Sensitivity values, marginal costs and included prices
One of the more useful features of the WinFeed feed formulation program is that it assists nutritionists to determine additional information relating to ingredients that have not been included in the formulation, and to ingredients that are at a lower or upper bound in the formulation. It is useful to know, for example, how much saving could be realised by reducing the lower bound of a limiting nutrient, or at what price an ingredient would have been included in the formulation, to assist in making purchasing decisions. These may be determined by running parametric analyses on nutrient bounds or on the cost of the ingredient (see Parametrics), but the sensitivity values displayed in the nutrient and ingredient windows, after formulating a feed, also give useful information in this regard.
The sensitivity values, when applied to nutrients at lower and upper bounds, and at equalities (where the lower and upper bounds are equal), indicate the cost of applying those bounds. When applied to a nutrient at a lower bound, this is coloured green, when at the upper bound it is coloured purple, and when at an equality it is coloured blue. The sensitivity value gives the effect on the cost of the feed of reducing the bound by 0.01 percent. For example, if the sensitivity values for lysine and methionine were 6.50 and 2.90 respectively, the feed price would be reduced by 6.50 if the lower bound of lysine were reduced by 0.01 percent, and this would be more than twice the reduction caused by lowering the methionine bound.
This value is sometimes referred to as the marginal cost of the nutrient. In the above example, the marginal cost of lysine (the cost of supplying an additional mg of lysine) is calculated as 650c/100 000mg lysine, or 0.0065c/mg lysine.
The sensitivity values, when applied to ingredients at lower and upper bounds, and at equalities, indicate the cost of applying those bounds. When applied to an ingredient at an upper bound, this is coloured purple, at a lower bound it is coloured green, and an equality is coloured red.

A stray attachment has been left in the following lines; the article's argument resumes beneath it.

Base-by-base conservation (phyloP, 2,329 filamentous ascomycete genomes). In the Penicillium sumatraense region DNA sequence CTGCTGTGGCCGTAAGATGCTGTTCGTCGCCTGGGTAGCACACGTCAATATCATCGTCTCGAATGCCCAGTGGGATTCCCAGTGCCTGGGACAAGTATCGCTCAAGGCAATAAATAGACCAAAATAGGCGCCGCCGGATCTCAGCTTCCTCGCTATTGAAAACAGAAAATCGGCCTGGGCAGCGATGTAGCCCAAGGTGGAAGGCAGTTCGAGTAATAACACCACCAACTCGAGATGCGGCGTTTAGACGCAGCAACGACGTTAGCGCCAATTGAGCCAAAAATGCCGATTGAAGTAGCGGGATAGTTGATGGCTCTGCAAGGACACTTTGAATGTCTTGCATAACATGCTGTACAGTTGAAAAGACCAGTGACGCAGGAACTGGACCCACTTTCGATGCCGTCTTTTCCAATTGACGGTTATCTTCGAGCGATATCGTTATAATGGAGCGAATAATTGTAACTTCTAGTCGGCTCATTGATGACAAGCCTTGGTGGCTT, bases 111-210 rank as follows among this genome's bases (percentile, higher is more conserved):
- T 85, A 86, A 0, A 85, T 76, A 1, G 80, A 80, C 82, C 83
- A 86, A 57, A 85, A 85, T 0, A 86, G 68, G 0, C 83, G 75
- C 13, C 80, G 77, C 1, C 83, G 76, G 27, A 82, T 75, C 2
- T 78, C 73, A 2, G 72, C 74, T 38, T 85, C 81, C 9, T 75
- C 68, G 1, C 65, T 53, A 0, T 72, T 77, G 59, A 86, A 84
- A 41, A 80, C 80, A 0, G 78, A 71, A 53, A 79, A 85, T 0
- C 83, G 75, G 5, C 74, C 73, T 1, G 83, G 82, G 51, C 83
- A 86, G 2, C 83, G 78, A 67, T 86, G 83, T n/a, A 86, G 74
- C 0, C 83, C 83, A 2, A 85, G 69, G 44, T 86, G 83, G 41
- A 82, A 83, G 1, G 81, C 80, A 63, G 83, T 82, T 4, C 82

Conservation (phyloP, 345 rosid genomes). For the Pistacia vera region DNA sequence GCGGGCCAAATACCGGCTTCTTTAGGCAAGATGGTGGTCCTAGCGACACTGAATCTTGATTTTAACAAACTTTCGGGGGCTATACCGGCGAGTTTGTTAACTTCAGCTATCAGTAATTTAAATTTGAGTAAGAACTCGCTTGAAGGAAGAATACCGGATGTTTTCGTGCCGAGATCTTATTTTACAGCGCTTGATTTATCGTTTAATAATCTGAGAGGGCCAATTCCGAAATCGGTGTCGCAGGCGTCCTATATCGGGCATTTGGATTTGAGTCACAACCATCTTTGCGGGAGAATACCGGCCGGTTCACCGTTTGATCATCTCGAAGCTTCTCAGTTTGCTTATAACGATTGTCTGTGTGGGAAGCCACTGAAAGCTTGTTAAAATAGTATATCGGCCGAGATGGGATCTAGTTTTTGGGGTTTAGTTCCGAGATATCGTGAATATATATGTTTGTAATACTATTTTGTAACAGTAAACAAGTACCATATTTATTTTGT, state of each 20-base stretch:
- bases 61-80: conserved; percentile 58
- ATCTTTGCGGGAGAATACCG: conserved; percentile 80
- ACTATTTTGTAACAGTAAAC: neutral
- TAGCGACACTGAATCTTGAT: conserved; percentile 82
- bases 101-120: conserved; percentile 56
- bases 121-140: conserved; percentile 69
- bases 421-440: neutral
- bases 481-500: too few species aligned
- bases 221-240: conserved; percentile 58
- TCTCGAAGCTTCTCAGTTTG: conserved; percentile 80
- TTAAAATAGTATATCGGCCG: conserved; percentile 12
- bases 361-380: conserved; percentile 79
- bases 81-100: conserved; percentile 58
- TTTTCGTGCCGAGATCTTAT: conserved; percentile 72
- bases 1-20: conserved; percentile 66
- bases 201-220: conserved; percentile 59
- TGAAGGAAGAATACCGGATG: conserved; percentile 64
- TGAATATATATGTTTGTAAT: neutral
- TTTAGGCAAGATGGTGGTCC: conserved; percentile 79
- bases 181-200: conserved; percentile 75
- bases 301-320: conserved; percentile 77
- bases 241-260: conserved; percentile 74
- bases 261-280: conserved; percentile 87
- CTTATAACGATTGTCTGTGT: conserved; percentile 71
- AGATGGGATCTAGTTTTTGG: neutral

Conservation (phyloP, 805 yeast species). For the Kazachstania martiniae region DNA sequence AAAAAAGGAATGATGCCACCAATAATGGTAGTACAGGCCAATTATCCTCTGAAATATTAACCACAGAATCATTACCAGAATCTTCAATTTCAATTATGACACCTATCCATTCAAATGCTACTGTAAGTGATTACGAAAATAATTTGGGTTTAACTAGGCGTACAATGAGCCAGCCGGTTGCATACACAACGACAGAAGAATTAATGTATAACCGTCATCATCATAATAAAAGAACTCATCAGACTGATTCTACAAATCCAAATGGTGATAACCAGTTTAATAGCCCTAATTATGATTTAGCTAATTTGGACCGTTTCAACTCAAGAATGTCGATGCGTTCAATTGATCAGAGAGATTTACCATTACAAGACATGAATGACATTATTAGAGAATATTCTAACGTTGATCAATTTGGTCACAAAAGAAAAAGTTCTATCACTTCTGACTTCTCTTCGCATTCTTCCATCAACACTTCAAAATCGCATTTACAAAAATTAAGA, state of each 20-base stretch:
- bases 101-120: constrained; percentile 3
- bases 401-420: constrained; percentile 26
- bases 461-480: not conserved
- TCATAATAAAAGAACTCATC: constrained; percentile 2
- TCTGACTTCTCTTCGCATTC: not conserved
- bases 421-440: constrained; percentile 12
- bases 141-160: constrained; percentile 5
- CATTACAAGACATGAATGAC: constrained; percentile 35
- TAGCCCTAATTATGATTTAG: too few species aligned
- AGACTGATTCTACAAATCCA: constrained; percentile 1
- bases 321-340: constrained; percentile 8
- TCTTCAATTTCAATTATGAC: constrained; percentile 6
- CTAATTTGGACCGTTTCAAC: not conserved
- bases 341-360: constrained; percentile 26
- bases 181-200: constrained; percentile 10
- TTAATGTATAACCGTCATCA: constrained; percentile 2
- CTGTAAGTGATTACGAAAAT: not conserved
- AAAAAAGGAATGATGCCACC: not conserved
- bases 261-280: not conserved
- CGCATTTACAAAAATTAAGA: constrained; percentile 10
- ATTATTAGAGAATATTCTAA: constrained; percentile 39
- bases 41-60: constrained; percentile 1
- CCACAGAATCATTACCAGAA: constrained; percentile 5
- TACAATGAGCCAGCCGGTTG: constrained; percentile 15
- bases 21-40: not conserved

Where an ingredient is at an upper bound, the sensitivity value gives the amount by which the cost of the feed would be reduced if the bound were relaxed (raised) by 1 percent. For an ingredient at a lower bound, the cost of the feed would be reduced by the sensitivity value if the bound were reduced by 1 percent. A sensitivity value associated with an equality would indicate whether the cost of the feed would be increased by increasing the equality.
Sensitivity values are also applied to those ingredients not included in the formulation. This value indicates the amount by which the ingredient price would have to decrease before the ingredient would be included in the formulation. The value shown in the Incl. Price column is the difference between the cost of the feed and the sensitivity value, i.e. it is the maximum cost of the ingredient that would ensure that this would be included in the formulation. This value is not of great value, as it does not indicate the rate of inclusion of the ingredient in the formulation given this ‘included price’. A more useful function is offered in WinFeed for this purpose, see Parametrics on Interpreting results from ingredient objective value parametrics.